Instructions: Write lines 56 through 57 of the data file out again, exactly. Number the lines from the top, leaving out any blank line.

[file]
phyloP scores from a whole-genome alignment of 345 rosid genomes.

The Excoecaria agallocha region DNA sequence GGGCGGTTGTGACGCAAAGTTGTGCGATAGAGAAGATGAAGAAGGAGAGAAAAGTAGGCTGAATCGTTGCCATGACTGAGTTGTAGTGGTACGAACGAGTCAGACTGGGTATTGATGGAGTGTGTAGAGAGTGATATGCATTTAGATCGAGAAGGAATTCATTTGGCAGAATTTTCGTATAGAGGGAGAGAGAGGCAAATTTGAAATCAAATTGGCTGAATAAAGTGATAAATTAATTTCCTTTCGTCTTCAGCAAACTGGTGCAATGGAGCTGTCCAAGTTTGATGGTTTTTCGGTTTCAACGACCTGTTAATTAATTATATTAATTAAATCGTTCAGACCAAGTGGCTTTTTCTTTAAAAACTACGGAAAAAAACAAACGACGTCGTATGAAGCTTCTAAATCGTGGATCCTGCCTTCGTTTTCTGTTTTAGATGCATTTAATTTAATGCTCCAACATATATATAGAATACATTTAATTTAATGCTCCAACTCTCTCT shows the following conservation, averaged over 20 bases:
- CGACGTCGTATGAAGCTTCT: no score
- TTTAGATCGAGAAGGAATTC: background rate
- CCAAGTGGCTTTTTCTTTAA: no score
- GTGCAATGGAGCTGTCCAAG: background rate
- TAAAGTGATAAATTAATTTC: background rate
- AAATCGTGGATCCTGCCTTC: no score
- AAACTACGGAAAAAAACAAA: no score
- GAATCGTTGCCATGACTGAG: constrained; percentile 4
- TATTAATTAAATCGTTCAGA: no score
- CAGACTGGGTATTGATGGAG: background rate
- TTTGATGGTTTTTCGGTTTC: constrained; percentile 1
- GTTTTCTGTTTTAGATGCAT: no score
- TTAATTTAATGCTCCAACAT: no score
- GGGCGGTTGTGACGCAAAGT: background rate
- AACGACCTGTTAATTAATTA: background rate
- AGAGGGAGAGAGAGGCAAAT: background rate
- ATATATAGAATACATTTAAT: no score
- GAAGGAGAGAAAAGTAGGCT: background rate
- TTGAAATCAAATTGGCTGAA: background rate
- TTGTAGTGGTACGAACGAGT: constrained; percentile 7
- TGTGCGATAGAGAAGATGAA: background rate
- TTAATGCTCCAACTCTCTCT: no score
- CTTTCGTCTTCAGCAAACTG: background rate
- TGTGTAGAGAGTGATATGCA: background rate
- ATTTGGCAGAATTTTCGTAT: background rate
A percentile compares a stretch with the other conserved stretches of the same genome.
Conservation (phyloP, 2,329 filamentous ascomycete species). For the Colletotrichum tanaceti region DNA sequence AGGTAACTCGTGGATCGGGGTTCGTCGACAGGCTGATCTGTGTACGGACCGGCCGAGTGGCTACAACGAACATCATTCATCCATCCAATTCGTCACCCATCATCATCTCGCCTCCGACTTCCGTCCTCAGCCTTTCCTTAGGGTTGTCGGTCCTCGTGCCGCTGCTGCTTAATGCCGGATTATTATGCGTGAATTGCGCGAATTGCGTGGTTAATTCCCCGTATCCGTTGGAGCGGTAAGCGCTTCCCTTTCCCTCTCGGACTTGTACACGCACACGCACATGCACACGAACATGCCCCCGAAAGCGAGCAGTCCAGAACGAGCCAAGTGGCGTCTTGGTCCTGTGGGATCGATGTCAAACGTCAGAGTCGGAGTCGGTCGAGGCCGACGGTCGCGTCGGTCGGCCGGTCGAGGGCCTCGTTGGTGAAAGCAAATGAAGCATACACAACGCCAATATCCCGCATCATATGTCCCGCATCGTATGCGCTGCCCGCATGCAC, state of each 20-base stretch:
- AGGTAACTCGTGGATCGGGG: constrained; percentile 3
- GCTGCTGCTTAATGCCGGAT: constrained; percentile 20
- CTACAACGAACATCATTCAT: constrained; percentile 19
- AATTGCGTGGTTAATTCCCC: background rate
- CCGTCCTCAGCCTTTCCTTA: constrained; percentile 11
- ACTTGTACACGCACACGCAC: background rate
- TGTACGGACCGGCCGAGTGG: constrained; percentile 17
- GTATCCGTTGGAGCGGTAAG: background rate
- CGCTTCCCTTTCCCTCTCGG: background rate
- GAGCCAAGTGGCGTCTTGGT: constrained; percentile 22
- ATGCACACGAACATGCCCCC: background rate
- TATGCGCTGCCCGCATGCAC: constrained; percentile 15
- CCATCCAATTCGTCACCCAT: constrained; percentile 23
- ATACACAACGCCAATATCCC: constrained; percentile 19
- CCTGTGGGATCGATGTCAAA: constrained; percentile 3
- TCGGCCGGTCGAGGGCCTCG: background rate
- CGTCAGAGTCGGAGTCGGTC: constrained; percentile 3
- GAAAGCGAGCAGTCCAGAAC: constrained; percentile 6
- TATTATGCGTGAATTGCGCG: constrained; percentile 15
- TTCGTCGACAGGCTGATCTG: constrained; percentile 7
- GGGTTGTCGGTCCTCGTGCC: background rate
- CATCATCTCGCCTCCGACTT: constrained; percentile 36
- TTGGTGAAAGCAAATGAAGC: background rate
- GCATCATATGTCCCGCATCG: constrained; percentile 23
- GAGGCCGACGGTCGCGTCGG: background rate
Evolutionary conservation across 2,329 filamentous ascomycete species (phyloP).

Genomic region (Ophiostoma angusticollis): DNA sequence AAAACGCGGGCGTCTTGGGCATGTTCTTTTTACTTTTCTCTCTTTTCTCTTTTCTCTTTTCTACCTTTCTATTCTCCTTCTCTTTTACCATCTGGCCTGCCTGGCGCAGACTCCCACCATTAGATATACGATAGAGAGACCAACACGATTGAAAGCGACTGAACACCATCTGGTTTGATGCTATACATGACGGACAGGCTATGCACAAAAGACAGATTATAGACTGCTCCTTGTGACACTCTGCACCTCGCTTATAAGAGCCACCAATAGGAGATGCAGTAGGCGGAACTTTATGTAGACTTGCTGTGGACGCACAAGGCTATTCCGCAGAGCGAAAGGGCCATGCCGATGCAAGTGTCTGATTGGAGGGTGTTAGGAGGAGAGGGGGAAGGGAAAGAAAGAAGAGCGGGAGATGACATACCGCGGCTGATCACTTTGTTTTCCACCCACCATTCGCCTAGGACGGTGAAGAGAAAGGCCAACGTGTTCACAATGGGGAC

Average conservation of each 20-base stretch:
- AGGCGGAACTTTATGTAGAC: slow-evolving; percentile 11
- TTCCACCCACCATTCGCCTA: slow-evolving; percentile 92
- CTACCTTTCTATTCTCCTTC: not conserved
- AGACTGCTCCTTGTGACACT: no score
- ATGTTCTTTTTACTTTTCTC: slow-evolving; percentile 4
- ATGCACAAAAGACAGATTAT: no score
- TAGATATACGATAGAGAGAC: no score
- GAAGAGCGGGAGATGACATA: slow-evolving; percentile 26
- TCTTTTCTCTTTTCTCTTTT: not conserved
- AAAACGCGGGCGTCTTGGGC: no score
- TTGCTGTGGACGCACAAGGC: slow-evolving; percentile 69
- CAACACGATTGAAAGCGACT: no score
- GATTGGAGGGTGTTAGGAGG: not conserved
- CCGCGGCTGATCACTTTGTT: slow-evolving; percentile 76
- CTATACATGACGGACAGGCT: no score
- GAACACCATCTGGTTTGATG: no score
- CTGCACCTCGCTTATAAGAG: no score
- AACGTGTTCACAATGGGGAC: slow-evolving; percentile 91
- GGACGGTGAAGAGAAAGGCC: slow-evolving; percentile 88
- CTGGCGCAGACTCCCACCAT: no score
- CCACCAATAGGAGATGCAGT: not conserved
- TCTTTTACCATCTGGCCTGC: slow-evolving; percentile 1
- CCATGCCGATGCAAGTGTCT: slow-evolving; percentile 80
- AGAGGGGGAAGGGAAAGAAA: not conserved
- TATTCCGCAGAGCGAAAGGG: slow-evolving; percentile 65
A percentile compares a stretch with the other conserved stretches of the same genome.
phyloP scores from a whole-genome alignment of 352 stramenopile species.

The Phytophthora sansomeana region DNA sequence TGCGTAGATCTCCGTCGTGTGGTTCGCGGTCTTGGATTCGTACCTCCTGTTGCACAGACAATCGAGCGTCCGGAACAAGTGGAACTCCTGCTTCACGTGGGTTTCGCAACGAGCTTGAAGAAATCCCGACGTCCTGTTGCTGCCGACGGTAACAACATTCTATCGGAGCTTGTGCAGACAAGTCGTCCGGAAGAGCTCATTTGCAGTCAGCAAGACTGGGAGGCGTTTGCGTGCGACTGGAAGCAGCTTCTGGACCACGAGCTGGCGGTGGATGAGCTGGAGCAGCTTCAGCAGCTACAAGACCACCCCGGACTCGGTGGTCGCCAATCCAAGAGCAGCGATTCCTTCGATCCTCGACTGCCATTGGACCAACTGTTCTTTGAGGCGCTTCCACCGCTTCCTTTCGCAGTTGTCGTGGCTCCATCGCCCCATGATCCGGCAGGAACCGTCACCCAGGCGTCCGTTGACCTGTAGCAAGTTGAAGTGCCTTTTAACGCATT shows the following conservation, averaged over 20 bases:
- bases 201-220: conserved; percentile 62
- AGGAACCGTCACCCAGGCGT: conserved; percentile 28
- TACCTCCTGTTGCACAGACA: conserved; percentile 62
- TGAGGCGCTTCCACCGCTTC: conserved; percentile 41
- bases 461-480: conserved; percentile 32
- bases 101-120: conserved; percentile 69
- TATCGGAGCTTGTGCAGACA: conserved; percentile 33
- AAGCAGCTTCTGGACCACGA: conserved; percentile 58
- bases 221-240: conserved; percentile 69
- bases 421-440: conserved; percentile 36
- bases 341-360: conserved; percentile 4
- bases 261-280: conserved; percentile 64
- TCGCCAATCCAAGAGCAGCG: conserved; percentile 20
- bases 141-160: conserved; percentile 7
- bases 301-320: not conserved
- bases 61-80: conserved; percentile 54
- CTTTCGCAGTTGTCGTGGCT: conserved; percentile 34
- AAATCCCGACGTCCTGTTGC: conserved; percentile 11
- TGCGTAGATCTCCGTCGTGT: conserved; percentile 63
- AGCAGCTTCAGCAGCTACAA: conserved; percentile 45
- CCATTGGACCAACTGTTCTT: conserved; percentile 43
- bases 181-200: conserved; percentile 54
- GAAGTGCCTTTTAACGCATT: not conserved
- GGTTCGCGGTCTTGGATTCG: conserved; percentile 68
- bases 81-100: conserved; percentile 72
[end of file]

Genomic region (Ophiostoma angusticollis): DNA sequence AAAACGCGGGCGTCTTGGGCATGTTCTTTTTACTTTTCTCTCTTTTCTCTTTTCTCTTTTCTACCTTTCTATTCTCCTTCTCTTTTACCATCTGGCCTGCCTGGCGCAGACTCCCACCATTAGATATACGATAGAGAGACCAACACGATTGAAAGCGACTGAACACCATCTGGTTTGATGCTATACATGACGGACAGGCTATGCACAAAAGACAGATTATAGACTGCTCCTTGTGACACTCTGCACCTCGCTTATAAGAGCCACCAATAGGAGATGCAGTAGGCGGAACTTTATGTAGACTTGCTGTGGACGCACAAGGCTATTCCGCAGAGCGAAAGGGCCATGCCGATGCAAGTGTCTGATTGGAGGGTGTTAGGAGGAGAGGGGGAAGGGAAAGAAAGAAGAGCGGGAGATGACATACCGCGGCTGATCACTTTGTTTTCCACCCACCATTCGCCTAGGACGGTGAAGAGAAAGGCCAACGTGTTCACAATGGGGAC

Average conservation of each 20-base stretch: